Possible collapse of health system in Yemen poses threat to children

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Yemeni children. Photo: UNICEF (file)

Millions of children in conflict-torn Yemen are vulnerable to communicable diseases such measles because of the possible collapse of the health system in the country.

The warning has come from the World Health Organization (WHO) which says that the conflict is threatening to disrupt a vaccination campaign.

The Gulf state continues to be plagued by violence between government forces and Houthi rebels who are attempting to take over the country.

Cathrine Hasselberg has more.

The World Health Organization (WHO) says that because of shortages of safe water, there has been an increase in cases of bloody diarrhoea in children below the age of five in Yemen.

The agency adds that there are also cases of malnutrition among children and women in the country and health services are becoming increasingly difficult for people to access.

The Ministry of Health of Yemen has warned of a possible collapse of the health services as health facilities are struggling to function facing increasing shortages of medicines and health supplies.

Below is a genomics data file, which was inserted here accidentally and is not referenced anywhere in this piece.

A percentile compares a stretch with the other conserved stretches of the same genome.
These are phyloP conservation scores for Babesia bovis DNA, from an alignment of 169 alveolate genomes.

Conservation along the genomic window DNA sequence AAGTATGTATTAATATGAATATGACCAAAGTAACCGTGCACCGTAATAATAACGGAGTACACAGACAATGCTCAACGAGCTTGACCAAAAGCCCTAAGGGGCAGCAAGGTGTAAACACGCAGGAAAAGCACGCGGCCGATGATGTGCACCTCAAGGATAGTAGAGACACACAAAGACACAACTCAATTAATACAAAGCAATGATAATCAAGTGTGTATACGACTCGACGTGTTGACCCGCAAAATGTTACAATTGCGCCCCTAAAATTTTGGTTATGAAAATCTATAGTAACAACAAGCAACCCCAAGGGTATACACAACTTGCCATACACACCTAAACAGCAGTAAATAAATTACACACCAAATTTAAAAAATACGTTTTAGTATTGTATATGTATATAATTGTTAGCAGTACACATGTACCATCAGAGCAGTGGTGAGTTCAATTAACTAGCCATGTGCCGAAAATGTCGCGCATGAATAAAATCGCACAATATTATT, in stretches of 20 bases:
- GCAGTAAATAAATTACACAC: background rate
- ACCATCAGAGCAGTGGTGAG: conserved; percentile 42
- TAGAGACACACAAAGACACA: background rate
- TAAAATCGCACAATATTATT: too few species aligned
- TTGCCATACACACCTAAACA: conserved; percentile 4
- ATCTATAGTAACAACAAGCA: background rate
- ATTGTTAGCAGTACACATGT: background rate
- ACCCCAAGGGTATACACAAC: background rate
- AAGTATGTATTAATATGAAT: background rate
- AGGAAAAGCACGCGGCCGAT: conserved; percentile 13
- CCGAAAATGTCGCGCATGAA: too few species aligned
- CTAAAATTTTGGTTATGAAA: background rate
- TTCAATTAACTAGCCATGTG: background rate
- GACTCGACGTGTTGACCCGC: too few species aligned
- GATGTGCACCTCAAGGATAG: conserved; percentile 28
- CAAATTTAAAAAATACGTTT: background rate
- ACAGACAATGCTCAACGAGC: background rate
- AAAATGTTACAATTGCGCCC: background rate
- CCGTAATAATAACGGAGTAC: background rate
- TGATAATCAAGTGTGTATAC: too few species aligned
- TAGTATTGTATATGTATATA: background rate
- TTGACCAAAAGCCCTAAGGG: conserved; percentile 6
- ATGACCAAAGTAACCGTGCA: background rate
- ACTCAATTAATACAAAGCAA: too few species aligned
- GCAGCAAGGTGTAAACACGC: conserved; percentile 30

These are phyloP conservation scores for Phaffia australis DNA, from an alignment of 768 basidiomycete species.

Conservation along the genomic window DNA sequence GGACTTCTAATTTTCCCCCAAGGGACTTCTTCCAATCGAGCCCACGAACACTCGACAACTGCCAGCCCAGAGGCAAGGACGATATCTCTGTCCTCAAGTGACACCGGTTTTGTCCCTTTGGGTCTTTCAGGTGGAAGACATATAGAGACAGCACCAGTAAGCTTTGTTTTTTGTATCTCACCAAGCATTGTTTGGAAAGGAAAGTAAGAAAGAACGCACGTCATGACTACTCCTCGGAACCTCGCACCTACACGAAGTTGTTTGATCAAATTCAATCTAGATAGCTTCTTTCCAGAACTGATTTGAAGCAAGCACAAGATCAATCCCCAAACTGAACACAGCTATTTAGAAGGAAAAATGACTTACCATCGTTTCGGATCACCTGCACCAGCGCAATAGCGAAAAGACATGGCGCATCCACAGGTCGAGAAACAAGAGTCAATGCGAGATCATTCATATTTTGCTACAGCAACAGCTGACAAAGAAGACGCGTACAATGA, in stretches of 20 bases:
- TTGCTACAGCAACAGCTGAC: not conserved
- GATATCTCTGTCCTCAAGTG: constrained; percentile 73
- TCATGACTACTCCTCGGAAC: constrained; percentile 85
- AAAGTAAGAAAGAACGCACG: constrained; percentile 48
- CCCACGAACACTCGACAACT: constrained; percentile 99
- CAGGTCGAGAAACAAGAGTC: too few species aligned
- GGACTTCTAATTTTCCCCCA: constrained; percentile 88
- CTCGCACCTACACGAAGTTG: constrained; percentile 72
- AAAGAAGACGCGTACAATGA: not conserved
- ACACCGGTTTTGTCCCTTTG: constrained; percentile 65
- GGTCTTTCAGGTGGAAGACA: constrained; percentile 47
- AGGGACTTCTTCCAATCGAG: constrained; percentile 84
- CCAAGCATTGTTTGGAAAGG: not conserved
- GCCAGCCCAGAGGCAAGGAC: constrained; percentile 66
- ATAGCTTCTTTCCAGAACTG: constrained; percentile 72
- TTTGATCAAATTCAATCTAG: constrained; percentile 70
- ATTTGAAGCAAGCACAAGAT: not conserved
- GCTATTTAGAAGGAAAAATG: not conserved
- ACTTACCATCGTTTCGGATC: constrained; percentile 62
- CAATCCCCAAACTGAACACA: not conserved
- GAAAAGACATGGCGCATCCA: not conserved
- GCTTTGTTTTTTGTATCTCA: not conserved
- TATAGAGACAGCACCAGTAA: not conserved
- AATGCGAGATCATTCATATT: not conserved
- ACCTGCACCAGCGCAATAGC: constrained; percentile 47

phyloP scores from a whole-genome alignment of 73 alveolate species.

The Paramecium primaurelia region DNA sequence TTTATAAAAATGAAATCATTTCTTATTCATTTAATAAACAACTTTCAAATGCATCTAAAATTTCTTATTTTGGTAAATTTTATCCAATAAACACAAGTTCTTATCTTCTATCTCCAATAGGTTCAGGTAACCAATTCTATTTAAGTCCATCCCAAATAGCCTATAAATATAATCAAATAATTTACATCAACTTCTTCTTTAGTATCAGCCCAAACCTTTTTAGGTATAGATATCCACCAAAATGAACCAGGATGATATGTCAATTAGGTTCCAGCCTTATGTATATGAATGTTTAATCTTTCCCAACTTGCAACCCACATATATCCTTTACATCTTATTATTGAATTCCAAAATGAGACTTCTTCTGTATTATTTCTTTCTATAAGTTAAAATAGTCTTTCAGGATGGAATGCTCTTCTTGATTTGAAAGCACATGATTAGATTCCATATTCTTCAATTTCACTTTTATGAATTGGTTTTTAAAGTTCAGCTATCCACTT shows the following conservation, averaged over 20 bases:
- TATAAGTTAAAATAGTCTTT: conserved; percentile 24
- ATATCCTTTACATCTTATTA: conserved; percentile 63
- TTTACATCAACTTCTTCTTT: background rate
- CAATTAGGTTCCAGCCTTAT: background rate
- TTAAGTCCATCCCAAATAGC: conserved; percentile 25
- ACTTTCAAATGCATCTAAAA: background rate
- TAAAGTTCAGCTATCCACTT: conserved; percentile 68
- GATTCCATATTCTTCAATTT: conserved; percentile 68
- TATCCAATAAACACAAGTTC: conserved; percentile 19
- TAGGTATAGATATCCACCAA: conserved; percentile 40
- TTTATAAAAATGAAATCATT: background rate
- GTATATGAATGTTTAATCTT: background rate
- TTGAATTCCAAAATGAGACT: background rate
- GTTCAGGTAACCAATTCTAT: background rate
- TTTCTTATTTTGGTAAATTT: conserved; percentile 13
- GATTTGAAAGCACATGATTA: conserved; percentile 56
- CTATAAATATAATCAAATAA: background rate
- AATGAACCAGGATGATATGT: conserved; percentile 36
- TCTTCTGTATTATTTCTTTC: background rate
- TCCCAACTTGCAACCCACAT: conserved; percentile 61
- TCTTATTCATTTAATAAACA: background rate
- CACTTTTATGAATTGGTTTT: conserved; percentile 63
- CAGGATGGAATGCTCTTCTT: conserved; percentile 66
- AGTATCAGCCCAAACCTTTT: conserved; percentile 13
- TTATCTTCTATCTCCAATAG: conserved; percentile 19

Tarik Jasarevic is WHO Spokesperson in Geneva.

"Power cuts and fuel shortages threaten to disrupt the vaccine operation, leaving millions of children below the age of five unvaccinated and this, obviously, increases the risk of communicable diseases such as measles, which is prevalent in Yemen but there is a risk, obviously of polio that has been eliminated from Yemen but again the risk can reappear if children are not vaccinated." (20")

WHO said that, as of Friday last week, more than 940 people have reportedly died and over 3,400 injured in Yemen.

Cathrine Hasselberg, United Nations

Duration: 1’10″

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